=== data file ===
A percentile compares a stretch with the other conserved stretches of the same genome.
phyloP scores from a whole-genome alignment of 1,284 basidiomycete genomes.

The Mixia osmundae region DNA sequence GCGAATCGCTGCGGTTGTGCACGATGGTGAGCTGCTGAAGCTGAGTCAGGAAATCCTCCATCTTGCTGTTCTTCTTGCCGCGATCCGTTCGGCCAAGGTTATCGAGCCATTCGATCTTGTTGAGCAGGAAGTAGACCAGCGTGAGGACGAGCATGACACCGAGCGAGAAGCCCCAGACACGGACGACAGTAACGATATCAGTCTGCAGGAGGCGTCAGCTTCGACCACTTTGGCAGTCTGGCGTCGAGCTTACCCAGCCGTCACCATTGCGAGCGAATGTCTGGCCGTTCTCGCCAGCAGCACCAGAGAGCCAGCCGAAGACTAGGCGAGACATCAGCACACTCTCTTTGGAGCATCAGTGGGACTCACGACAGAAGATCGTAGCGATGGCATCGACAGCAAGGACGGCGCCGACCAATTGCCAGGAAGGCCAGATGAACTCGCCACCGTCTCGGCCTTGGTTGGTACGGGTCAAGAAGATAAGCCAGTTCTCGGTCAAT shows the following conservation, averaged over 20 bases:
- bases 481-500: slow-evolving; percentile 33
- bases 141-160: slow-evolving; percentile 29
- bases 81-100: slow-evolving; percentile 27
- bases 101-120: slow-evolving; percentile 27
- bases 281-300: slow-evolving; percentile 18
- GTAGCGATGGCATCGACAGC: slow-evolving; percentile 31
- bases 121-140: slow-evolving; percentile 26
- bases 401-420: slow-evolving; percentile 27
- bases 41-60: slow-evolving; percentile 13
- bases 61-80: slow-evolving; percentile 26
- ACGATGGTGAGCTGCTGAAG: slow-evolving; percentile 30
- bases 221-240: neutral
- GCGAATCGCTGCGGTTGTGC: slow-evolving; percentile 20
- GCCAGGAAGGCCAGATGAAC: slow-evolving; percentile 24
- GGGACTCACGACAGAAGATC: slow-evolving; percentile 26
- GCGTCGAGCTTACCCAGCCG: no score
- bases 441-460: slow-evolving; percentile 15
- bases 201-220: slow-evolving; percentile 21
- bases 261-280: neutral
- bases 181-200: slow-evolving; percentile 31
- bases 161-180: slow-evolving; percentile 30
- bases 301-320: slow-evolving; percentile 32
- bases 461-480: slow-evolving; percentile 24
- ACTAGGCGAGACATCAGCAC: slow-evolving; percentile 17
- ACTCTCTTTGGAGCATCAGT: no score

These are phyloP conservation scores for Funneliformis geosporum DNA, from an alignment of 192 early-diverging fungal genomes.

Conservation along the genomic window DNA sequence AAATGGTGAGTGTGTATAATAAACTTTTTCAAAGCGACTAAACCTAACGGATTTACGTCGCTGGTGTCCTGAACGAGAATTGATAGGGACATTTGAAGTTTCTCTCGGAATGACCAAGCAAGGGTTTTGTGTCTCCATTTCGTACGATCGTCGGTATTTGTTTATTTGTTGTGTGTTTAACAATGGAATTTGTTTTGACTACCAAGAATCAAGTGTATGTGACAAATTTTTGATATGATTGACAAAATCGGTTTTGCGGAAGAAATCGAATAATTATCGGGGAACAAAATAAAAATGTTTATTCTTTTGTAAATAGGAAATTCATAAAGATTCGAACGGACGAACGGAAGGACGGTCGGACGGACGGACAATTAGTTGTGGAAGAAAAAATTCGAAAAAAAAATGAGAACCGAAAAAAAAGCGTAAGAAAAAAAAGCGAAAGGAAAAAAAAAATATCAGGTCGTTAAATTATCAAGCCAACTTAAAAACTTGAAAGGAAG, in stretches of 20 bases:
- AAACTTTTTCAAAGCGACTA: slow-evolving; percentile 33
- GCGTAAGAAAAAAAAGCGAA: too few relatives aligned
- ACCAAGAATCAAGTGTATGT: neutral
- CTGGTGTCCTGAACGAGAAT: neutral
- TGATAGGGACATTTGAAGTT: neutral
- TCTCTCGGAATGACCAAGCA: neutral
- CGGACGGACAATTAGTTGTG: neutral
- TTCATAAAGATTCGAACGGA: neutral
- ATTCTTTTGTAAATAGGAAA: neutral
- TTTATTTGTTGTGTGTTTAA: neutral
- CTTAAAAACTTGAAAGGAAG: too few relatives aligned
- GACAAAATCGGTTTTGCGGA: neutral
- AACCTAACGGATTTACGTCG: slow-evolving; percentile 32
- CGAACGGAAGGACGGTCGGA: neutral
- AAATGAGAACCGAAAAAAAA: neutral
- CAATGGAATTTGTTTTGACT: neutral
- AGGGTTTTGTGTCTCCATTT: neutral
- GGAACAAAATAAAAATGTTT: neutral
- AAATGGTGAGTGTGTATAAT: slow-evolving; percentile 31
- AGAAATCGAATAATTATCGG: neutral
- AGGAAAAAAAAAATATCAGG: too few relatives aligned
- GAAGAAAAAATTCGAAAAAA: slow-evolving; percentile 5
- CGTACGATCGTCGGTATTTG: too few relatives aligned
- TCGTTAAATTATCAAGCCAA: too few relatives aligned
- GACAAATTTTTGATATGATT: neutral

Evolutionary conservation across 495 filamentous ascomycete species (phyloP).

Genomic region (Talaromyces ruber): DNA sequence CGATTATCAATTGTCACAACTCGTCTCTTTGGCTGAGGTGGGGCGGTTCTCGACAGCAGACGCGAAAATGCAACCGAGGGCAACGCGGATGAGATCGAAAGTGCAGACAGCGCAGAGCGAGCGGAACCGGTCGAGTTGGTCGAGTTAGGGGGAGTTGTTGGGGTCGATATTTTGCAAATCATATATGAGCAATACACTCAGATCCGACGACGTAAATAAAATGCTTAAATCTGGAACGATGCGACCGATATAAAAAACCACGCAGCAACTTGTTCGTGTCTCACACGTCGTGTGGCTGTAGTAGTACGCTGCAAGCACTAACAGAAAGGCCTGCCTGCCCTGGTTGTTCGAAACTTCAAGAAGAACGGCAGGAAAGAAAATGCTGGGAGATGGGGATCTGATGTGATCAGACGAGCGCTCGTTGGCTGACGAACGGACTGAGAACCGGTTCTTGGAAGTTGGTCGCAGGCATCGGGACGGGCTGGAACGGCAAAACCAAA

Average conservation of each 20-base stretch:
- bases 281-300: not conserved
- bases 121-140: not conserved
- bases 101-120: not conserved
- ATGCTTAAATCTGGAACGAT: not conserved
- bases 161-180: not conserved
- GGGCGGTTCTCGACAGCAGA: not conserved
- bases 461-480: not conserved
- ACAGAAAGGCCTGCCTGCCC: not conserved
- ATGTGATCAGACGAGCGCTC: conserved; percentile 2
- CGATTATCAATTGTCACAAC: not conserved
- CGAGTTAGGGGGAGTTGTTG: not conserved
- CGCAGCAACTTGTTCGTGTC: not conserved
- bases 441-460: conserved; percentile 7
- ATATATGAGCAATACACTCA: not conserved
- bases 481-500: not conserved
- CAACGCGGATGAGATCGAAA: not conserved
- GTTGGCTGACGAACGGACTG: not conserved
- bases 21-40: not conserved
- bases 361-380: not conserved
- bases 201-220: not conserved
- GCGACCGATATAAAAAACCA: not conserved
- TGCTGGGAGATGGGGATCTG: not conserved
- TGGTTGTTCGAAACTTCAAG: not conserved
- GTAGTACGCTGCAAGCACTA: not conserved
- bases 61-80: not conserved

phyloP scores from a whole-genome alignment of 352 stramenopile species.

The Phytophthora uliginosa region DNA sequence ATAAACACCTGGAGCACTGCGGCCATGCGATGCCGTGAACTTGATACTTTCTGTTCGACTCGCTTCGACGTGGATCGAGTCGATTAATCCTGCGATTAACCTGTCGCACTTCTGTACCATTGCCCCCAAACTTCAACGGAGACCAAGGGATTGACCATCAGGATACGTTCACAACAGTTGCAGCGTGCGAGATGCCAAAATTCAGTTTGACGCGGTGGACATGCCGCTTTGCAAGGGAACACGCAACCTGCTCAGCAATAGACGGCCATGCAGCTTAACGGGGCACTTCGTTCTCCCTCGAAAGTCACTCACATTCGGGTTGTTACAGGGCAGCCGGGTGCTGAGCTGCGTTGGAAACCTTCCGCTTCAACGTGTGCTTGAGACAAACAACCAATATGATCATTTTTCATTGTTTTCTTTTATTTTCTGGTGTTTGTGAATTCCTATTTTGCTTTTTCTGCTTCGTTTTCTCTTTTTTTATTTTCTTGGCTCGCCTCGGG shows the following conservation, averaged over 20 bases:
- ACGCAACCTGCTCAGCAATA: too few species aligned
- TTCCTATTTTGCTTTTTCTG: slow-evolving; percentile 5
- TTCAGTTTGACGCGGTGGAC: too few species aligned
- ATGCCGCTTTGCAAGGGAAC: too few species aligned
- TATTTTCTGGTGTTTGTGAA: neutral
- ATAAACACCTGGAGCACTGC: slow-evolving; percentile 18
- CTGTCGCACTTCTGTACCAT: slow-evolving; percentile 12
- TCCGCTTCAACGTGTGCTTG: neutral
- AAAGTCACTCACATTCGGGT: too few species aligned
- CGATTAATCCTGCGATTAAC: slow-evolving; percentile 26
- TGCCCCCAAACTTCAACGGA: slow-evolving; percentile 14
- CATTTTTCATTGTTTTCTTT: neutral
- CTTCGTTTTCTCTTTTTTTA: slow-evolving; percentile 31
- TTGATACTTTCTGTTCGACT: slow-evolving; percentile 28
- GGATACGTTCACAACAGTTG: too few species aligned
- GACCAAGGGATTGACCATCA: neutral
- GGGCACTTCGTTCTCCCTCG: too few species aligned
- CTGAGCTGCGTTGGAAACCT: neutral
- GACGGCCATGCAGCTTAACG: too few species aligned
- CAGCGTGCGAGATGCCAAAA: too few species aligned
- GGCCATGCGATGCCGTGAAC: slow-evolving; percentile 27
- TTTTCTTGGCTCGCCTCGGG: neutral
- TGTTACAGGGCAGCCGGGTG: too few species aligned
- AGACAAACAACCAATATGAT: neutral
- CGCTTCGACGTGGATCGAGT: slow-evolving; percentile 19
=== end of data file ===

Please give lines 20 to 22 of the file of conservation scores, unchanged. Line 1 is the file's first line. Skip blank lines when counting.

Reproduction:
- bases 441-460: slow-evolving; percentile 15
- bases 201-220: slow-evolving; percentile 21
- bases 261-280: neutral